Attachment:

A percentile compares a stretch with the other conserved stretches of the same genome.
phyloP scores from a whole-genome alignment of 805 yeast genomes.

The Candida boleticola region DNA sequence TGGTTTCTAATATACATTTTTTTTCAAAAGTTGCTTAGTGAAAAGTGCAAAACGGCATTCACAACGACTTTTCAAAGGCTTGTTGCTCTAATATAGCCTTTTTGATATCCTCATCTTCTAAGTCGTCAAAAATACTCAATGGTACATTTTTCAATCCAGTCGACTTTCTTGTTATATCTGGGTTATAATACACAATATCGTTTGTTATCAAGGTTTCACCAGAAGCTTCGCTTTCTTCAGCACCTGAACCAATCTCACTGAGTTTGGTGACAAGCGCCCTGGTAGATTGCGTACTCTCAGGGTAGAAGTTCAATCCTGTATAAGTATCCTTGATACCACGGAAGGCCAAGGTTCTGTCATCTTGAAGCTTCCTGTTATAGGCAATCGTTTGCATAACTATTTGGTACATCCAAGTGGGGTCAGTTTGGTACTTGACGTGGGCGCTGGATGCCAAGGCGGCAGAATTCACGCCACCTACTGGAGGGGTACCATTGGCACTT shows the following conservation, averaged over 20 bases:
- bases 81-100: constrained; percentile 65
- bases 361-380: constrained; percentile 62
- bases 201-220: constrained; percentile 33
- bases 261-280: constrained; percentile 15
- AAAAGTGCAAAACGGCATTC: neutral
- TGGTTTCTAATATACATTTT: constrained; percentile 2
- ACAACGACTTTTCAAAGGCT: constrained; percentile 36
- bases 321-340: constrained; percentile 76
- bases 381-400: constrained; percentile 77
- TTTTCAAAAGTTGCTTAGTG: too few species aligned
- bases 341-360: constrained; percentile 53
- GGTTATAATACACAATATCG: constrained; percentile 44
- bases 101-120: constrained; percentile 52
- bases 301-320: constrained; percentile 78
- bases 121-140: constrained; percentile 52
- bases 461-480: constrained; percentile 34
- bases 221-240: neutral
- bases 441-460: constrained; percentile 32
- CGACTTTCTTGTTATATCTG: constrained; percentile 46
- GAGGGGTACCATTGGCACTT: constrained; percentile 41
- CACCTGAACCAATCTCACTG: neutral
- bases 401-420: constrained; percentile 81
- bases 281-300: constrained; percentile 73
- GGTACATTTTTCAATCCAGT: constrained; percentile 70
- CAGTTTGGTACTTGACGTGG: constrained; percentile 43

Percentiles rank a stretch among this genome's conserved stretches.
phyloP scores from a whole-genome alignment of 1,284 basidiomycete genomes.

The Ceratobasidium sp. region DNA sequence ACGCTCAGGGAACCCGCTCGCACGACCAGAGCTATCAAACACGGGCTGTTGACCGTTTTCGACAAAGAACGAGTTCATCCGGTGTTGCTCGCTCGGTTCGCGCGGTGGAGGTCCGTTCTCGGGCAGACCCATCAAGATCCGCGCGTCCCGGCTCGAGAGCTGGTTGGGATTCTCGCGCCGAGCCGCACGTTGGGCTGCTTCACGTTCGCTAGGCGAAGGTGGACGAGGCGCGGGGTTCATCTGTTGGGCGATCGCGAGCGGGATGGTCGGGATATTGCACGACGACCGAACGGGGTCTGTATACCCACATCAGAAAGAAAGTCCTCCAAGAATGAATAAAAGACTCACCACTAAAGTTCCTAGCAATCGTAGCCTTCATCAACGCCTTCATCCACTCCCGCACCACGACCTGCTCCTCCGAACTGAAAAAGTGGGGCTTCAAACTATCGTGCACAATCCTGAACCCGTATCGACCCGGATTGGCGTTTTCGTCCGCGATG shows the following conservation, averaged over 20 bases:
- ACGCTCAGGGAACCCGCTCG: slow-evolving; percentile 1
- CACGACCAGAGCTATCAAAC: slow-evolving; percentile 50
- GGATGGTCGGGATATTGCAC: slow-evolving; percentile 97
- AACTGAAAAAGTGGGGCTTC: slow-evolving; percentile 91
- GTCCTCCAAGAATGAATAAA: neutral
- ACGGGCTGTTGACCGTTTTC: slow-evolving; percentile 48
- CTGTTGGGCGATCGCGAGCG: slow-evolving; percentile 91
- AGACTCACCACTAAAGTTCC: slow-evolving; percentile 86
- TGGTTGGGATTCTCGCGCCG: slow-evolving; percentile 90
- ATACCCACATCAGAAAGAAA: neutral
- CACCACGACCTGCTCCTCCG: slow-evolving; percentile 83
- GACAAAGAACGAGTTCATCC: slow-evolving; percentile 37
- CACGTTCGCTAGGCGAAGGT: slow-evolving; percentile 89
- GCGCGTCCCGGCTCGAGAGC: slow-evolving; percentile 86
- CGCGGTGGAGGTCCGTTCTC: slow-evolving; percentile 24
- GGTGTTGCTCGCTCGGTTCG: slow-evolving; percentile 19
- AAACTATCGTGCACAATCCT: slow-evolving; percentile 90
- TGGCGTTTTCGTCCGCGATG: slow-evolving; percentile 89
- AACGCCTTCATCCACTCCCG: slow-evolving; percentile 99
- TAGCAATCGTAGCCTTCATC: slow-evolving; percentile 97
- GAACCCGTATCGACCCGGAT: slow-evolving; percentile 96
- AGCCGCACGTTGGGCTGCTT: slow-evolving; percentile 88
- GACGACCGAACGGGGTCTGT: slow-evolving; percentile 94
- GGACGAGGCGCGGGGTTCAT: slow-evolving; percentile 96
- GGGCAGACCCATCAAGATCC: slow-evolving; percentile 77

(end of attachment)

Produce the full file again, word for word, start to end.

A percentile compares a stretch with the other conserved stretches of the same genome.
phyloP scores from a whole-genome alignment of 805 yeast genomes.

The Candida boleticola region DNA sequence TGGTTTCTAATATACATTTTTTTTCAAAAGTTGCTTAGTGAAAAGTGCAAAACGGCATTCACAACGACTTTTCAAAGGCTTGTTGCTCTAATATAGCCTTTTTGATATCCTCATCTTCTAAGTCGTCAAAAATACTCAATGGTACATTTTTCAATCCAGTCGACTTTCTTGTTATATCTGGGTTATAATACACAATATCGTTTGTTATCAAGGTTTCACCAGAAGCTTCGCTTTCTTCAGCACCTGAACCAATCTCACTGAGTTTGGTGACAAGCGCCCTGGTAGATTGCGTACTCTCAGGGTAGAAGTTCAATCCTGTATAAGTATCCTTGATACCACGGAAGGCCAAGGTTCTGTCATCTTGAAGCTTCCTGTTATAGGCAATCGTTTGCATAACTATTTGGTACATCCAAGTGGGGTCAGTTTGGTACTTGACGTGGGCGCTGGATGCCAAGGCGGCAGAATTCACGCCACCTACTGGAGGGGTACCATTGGCACTT shows the following conservation, averaged over 20 bases:
- bases 81-100: constrained; percentile 65
- bases 361-380: constrained; percentile 62
- bases 201-220: constrained; percentile 33
- bases 261-280: constrained; percentile 15
- AAAAGTGCAAAACGGCATTC: neutral
- TGGTTTCTAATATACATTTT: constrained; percentile 2
- ACAACGACTTTTCAAAGGCT: constrained; percentile 36
- bases 321-340: constrained; percentile 76
- bases 381-400: constrained; percentile 77
- TTTTCAAAAGTTGCTTAGTG: too few species aligned
- bases 341-360: constrained; percentile 53
- GGTTATAATACACAATATCG: constrained; percentile 44
- bases 101-120: constrained; percentile 52
- bases 301-320: constrained; percentile 78
- bases 121-140: constrained; percentile 52
- bases 461-480: constrained; percentile 34
- bases 221-240: neutral
- bases 441-460: constrained; percentile 32
- CGACTTTCTTGTTATATCTG: constrained; percentile 46
- GAGGGGTACCATTGGCACTT: constrained; percentile 41
- CACCTGAACCAATCTCACTG: neutral
- bases 401-420: constrained; percentile 81
- bases 281-300: constrained; percentile 73
- GGTACATTTTTCAATCCAGT: constrained; percentile 70
- CAGTTTGGTACTTGACGTGG: constrained; percentile 43

Percentiles rank a stretch among this genome's conserved stretches.
phyloP scores from a whole-genome alignment of 1,284 basidiomycete genomes.

The Ceratobasidium sp. region DNA sequence ACGCTCAGGGAACCCGCTCGCACGACCAGAGCTATCAAACACGGGCTGTTGACCGTTTTCGACAAAGAACGAGTTCATCCGGTGTTGCTCGCTCGGTTCGCGCGGTGGAGGTCCGTTCTCGGGCAGACCCATCAAGATCCGCGCGTCCCGGCTCGAGAGCTGGTTGGGATTCTCGCGCCGAGCCGCACGTTGGGCTGCTTCACGTTCGCTAGGCGAAGGTGGACGAGGCGCGGGGTTCATCTGTTGGGCGATCGCGAGCGGGATGGTCGGGATATTGCACGACGACCGAACGGGGTCTGTATACCCACATCAGAAAGAAAGTCCTCCAAGAATGAATAAAAGACTCACCACTAAAGTTCCTAGCAATCGTAGCCTTCATCAACGCCTTCATCCACTCCCGCACCACGACCTGCTCCTCCGAACTGAAAAAGTGGGGCTTCAAACTATCGTGCACAATCCTGAACCCGTATCGACCCGGATTGGCGTTTTCGTCCGCGATG shows the following conservation, averaged over 20 bases:
- ACGCTCAGGGAACCCGCTCG: slow-evolving; percentile 1
- CACGACCAGAGCTATCAAAC: slow-evolving; percentile 50
- GGATGGTCGGGATATTGCAC: slow-evolving; percentile 97
- AACTGAAAAAGTGGGGCTTC: slow-evolving; percentile 91
- GTCCTCCAAGAATGAATAAA: neutral
- ACGGGCTGTTGACCGTTTTC: slow-evolving; percentile 48
- CTGTTGGGCGATCGCGAGCG: slow-evolving; percentile 91
- AGACTCACCACTAAAGTTCC: slow-evolving; percentile 86
- TGGTTGGGATTCTCGCGCCG: slow-evolving; percentile 90
- ATACCCACATCAGAAAGAAA: neutral
- CACCACGACCTGCTCCTCCG: slow-evolving; percentile 83
- GACAAAGAACGAGTTCATCC: slow-evolving; percentile 37
- CACGTTCGCTAGGCGAAGGT: slow-evolving; percentile 89
- GCGCGTCCCGGCTCGAGAGC: slow-evolving; percentile 86
- CGCGGTGGAGGTCCGTTCTC: slow-evolving; percentile 24
- GGTGTTGCTCGCTCGGTTCG: slow-evolving; percentile 19
- AAACTATCGTGCACAATCCT: slow-evolving; percentile 90
- TGGCGTTTTCGTCCGCGATG: slow-evolving; percentile 89
- AACGCCTTCATCCACTCCCG: slow-evolving; percentile 99
- TAGCAATCGTAGCCTTCATC: slow-evolving; percentile 97
- GAACCCGTATCGACCCGGAT: slow-evolving; percentile 96
- AGCCGCACGTTGGGCTGCTT: slow-evolving; percentile 88
- GACGACCGAACGGGGTCTGT: slow-evolving; percentile 94
- GGACGAGGCGCGGGGTTCAT: slow-evolving; percentile 96
- GGGCAGACCCATCAAGATCC: slow-evolving; percentile 77